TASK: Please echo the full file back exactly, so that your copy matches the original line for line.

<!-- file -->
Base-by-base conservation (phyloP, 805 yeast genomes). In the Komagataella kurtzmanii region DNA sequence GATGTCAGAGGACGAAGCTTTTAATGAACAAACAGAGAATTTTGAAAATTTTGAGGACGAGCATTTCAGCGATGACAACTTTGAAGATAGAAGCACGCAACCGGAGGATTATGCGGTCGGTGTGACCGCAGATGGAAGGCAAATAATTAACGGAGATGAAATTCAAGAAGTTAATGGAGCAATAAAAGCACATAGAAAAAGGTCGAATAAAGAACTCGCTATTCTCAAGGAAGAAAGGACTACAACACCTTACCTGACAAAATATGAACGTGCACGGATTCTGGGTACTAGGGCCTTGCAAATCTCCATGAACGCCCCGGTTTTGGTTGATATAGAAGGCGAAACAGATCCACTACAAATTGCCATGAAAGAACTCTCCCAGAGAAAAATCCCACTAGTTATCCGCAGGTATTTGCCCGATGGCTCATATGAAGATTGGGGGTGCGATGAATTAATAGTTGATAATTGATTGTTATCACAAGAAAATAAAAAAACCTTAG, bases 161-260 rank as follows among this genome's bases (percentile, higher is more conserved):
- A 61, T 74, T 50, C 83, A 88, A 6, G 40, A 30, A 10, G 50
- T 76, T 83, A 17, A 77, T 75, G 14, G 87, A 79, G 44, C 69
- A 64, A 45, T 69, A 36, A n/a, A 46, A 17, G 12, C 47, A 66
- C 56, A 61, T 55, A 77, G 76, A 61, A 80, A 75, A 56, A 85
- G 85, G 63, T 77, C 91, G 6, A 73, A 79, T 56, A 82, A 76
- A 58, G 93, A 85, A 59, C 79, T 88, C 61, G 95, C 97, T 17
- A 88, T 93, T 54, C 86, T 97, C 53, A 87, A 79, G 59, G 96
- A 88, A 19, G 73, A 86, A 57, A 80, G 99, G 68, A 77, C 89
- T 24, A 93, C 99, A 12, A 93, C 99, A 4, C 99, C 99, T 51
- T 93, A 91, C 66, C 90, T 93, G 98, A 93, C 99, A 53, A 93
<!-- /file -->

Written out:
Base-by-base conservation (phyloP, 805 yeast genomes). In the Komagataella kurtzmanii region DNA sequence GATGTCAGAGGACGAAGCTTTTAATGAACAAACAGAGAATTTTGAAAATTTTGAGGACGAGCATTTCAGCGATGACAACTTTGAAGATAGAAGCACGCAACCGGAGGATTATGCGGTCGGTGTGACCGCAGATGGAAGGCAAATAATTAACGGAGATGAAATTCAAGAAGTTAATGGAGCAATAAAAGCACATAGAAAAAGGTCGAATAAAGAACTCGCTATTCTCAAGGAAGAAAGGACTACAACACCTTACCTGACAAAATATGAACGTGCACGGATTCTGGGTACTAGGGCCTTGCAAATCTCCATGAACGCCCCGGTTTTGGTTGATATAGAAGGCGAAACAGATCCACTACAAATTGCCATGAAAGAACTCTCCCAGAGAAAAATCCCACTAGTTATCCGCAGGTATTTGCCCGATGGCTCATATGAAGATTGGGGGTGCGATGAATTAATAGTTGATAATTGATTGTTATCACAAGAAAATAAAAAAACCTTAG, bases 161-260 rank as follows among this genome's bases (percentile, higher is more conserved):
- A 61, T 74, T 50, C 83, A 88, A 6, G 40, A 30, A 10, G 50
- T 76, T 83, A 17, A 77, T 75, G 14, G 87, A 79, G 44, C 69
- A 64, A 45, T 69, A 36, A n/a, A 46, A 17, G 12, C 47, A 66
- C 56, A 61, T 55, A 77, G 76, A 61, A 80, A 75, A 56, A 85
- G 85, G 63, T 77, C 91, G 6, A 73, A 79, T 56, A 82, A 76
- A 58, G 93, A 85, A 59, C 79, T 88, C 61, G 95, C 97, T 17
- A 88, T 93, T 54, C 86, T 97, C 53, A 87, A 79, G 59, G 96
- A 88, A 19, G 73, A 86, A 57, A 80, G 99, G 68, A 77, C 89
- T 24, A 93, C 99, A 12, A 93, C 99, A 4, C 99, C 99, T 51
- T 93, A 91, C 66, C 90, T 93, G 98, A 93, C 99, A 53, A 93